Shadow on the Sand

Shadow on the Sand – Conclusion

Before I start on my thoughts regarding Shadow on the Sand, I will just mention that I have, as with my Way of the Tiger page, placed a PayPal donation button on the right-hand side of the home page of this playthrough.  These posts will always remain available to all free of charge.  However, for those who wish to make a voluntary contribution to express their enjoyment of this series, there is now a convenient way to do so.

I deliberately didn’t put the button up when I first started the page, because I wanted to have a body of work actually present before asking for any sort of acknowledgement from anyone.

I’ve also added ‘shortcut’ tabs at the bottom of each post so that, if you wish, you can ‘share’ my posts on Facebook, Twitter or WordPress.

So – Shadow on the Sand.

lonewolf05bb

Let’s be honest.  There is a a LOT to be impressed by when it comes to this book.  In terms of the world-building and writing, involving the creation of an entirely new country / capital, with its rulership, customs and geography, it is impressive.

Although certain cliches and shortcuts regarding so-called ‘Arab culture’ are utilised, it is notable that many different locations and environments are believably integrated into the one adventure.  Even with only two attempts, my character :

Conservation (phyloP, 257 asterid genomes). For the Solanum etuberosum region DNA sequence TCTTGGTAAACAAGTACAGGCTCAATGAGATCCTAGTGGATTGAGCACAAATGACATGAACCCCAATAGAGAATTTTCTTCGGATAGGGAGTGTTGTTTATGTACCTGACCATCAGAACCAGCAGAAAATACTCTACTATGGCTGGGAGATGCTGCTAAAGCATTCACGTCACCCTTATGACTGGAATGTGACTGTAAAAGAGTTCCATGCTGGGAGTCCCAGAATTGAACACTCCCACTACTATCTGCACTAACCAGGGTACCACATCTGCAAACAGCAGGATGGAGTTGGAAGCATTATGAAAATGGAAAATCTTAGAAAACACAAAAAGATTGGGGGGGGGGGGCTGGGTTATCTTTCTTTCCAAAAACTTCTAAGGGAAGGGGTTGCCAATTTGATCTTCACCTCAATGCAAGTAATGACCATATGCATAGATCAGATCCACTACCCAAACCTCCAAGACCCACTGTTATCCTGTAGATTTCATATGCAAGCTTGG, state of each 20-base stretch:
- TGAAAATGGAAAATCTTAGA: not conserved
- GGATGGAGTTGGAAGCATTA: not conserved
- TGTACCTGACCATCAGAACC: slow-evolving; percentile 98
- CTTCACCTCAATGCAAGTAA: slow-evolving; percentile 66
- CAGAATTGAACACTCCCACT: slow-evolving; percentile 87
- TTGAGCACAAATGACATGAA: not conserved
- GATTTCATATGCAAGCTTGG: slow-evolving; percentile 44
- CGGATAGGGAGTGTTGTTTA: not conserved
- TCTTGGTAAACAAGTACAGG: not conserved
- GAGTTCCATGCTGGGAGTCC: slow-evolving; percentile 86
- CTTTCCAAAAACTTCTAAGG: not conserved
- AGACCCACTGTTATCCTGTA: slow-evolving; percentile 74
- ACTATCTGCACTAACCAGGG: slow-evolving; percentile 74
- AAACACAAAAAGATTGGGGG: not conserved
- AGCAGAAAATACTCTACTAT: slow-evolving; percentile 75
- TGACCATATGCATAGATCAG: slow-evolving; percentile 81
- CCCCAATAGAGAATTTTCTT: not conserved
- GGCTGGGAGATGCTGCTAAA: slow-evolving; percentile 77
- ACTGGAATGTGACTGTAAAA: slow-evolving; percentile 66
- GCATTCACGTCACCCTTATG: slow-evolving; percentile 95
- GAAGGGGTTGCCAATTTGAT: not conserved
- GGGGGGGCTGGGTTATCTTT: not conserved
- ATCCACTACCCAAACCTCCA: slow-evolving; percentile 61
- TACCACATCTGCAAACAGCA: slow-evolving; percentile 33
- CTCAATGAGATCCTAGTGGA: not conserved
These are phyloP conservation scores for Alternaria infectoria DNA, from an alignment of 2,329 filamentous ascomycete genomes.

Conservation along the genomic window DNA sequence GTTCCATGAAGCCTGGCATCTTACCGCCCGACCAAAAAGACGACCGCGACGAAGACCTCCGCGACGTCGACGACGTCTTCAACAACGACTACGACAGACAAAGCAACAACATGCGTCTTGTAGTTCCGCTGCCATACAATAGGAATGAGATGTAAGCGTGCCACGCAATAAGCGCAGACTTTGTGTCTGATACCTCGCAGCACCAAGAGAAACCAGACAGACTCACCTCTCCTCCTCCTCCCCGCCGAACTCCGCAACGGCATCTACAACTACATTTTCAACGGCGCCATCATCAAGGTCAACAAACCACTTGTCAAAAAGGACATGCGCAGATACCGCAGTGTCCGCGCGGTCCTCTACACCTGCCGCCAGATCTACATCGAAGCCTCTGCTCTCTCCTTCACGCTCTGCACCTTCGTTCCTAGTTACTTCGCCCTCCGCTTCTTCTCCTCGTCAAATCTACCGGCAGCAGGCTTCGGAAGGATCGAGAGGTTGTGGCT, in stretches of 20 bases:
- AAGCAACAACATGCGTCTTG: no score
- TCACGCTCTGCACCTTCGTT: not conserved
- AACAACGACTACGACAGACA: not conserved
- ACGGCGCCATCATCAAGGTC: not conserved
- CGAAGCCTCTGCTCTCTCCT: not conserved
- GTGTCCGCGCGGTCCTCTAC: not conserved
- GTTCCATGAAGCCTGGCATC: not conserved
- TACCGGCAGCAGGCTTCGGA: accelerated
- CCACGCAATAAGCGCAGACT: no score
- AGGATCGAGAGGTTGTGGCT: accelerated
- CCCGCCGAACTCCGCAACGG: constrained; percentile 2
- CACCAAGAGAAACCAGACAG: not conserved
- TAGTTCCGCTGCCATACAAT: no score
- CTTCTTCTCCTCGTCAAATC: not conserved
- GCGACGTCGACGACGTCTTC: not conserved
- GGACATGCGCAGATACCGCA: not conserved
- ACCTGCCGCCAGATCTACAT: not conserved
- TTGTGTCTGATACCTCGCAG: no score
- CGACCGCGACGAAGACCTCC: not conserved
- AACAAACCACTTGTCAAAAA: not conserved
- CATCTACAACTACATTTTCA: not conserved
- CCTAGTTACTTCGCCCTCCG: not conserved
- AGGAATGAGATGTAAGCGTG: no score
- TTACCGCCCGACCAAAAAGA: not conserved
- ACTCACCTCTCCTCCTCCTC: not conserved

1. Swam through the harbour;
  2. Ran through the market of the capital;
  3. Held my nose as I stumbled (literally) through the sewers.
  4. Skulked through the palace, including towers, throne rooms, dungeons and gardens.
  5. Explored the desert, including oases, regional towns and forests.
  6. Rode on the back of a flying creature, including airborne battles.
  7. Finished with a (brief) old-style dungeon-crawl, complete with final boss.

Oh, and did I mention the FLYING SHIP??

Image result for lone wolf shadow on the sand

The re-appearance of Banedon is a nice nod to continuity.  However, I imagine that Joe Dever wishes he had constructed Flight From the Dark so as to make a meeting with Banedon more inevitable, given that it is very very possible to complete that entire (first) book without the (retrospectively) momentous meeting even taking place!

As I mentioned at the time, the fact that there is a ‘new sheriff in town’ was pretty clearly telegraphed near the start of the adventure.  It may have added to the intrigue if the true nature of the new Zakhan was more of a mystery, with Lone Wolf having the (seemingly valid) option of accompanying the escort back to the palace, with the nature of the trap only becoming gradually apparent.